Record to Save SME Time
The second R of the ‘4R’ strategy stands for ‘Record’. Subject Matter Experts (SMEs) have very busy schedules and are not always available (or willing) to review eLearning courses during development. It’s important to remember that training is not their primary responsibility.
Yet their inputs are essential for ensuring the accuracy of training content. The Record strategy will help reduce SME touchpoints in eLearning design and development from the 9 (for conventional eLearning design and development) to a mere 3. Here is how that’s made possible.
- The SME creates a rough PPT deck and records the explanation for each slide on his phone.
- The ID team enhances the PPT deck (both visually and instructionally), transcribes the SME’s audio and creates the narration script from it.
- The SME reviews the PPT and script and provides feedback.
- The eLearning team implements the feedback develops the eLearning course with audio narration.
- The SME signs off on the final course.
Rebuild Legacy Courses into Microlearning assets
The third R of the ‘4R’ strategy stands for ‘Rebuild’. Today’s learners don’t want to sit through long 1- or 2-hour eLearning courses. They prefer short, crisp, and focused courses that will help them do their jobs better. That means modifying or rebuilding your existing courses into short microlearning nuggets. Microlearning is a flexible learning strategy that can be utilized in a variety of ways to enhance individual and organizational performance.
Microlearning can be accessed across devices and helps:
- Negate the effect of the forgetting curve
- Prepare learners for online/classroom training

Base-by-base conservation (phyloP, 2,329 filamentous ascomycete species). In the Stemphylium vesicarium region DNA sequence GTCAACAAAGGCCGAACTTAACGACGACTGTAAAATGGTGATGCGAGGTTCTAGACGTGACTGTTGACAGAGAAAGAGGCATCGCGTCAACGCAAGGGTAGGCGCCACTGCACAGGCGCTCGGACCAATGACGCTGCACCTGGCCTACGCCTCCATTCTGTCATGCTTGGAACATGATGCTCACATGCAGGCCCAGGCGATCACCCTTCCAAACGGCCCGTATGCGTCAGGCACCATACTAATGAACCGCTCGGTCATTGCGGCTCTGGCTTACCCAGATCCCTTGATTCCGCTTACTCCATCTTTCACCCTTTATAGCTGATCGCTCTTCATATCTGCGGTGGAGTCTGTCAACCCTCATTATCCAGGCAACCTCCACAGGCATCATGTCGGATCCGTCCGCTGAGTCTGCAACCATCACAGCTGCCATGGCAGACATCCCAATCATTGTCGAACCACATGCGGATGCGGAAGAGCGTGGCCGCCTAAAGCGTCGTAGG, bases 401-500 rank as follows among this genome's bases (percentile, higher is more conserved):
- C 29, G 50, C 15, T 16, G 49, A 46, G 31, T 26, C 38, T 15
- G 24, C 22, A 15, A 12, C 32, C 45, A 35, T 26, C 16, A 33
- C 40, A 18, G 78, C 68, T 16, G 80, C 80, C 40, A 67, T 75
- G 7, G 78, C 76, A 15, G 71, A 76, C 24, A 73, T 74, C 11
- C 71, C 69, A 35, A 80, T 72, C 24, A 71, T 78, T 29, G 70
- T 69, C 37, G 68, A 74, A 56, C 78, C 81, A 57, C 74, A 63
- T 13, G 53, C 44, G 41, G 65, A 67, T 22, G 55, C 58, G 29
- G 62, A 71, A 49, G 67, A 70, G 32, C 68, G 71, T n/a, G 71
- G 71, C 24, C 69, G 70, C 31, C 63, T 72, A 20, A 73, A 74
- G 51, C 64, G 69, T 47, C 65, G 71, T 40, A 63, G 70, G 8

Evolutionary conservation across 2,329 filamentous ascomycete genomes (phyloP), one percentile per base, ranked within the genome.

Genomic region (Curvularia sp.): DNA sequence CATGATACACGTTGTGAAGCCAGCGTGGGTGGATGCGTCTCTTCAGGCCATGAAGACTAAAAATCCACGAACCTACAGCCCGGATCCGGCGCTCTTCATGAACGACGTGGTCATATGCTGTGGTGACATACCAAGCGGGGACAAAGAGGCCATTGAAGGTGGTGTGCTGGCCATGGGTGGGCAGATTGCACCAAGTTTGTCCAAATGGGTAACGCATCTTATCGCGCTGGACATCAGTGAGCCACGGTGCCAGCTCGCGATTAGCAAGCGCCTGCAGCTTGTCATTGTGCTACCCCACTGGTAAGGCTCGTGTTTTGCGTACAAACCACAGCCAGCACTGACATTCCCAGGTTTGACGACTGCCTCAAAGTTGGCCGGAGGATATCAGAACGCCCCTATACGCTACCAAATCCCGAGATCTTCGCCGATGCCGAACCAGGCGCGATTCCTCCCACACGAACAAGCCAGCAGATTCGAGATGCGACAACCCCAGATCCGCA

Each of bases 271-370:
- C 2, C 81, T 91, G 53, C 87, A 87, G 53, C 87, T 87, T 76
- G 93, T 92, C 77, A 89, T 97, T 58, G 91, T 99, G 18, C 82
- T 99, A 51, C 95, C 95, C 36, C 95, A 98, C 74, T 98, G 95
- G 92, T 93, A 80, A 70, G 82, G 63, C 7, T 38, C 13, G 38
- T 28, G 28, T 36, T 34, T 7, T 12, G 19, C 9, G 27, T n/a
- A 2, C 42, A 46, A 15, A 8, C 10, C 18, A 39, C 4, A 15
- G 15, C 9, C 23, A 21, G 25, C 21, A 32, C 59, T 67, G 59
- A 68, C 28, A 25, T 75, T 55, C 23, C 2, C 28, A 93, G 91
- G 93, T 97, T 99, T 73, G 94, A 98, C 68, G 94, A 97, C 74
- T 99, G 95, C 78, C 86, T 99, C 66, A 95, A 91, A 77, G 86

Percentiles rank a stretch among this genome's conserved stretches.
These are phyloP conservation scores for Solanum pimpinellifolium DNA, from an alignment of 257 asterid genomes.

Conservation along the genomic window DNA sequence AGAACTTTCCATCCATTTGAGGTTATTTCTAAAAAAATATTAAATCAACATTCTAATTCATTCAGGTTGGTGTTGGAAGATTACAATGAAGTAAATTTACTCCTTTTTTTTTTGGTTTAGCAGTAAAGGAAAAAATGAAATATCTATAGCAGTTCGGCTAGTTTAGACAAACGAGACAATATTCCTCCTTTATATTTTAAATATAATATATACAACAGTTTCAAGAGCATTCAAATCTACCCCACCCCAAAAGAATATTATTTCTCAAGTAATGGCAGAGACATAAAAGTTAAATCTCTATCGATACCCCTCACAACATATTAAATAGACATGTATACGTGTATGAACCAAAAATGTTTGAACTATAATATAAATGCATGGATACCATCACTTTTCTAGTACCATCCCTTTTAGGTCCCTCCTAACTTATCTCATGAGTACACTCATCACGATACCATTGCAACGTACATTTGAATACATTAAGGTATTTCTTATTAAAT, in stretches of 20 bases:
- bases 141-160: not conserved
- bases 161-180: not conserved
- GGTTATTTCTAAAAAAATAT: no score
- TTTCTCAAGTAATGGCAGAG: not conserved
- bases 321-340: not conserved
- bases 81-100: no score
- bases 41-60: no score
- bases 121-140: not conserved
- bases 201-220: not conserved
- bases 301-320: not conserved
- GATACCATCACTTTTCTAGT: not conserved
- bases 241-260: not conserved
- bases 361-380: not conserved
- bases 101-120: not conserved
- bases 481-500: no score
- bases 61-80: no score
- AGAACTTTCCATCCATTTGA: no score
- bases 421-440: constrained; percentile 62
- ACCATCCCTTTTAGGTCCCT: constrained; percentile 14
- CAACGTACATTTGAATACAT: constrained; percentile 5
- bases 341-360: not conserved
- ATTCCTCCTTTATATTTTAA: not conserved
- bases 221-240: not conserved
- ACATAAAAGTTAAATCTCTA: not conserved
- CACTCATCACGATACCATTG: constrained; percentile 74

- In easy assimilation and increased recall of learning
Examples of microlearning assets include short ‘how to’ videos, animations, quizzes, eBooks, games, GIFs, infographics, etc.
Republish Legacy courses to Make Them Mobile Compatible
The final R of the ‘4R’ strategy stands for ‘Republish’. You may be having a lot of courses developed in obsolete software or older versions of authoring tools that are not compatible with mobile devices. The content of those courses may still be relevant, still useful for training your employees. You can use the Republish strategy of rapid eLearning to update the course with a newer version of the authoring tool.
The Republish strategy allows you to:
- Update content or branding
- Revamp the look and feel of boring looking courses
- Make courses compatible with mobile devices
It’s A Wrap!
By effectively leveraging the 4 Rs of rapid eLearning, we can provide learners an enriching learning experience. The dynamics of organizations change. And with changing processes, organizations need to ensure that employees adapt to it easily. Rapid eLearning and its 4 Rs help provide uninterrupted training even while working remotely to a diversified workforce. Want to know more about the 4 Rs of rapid eLearning? Check this webinar.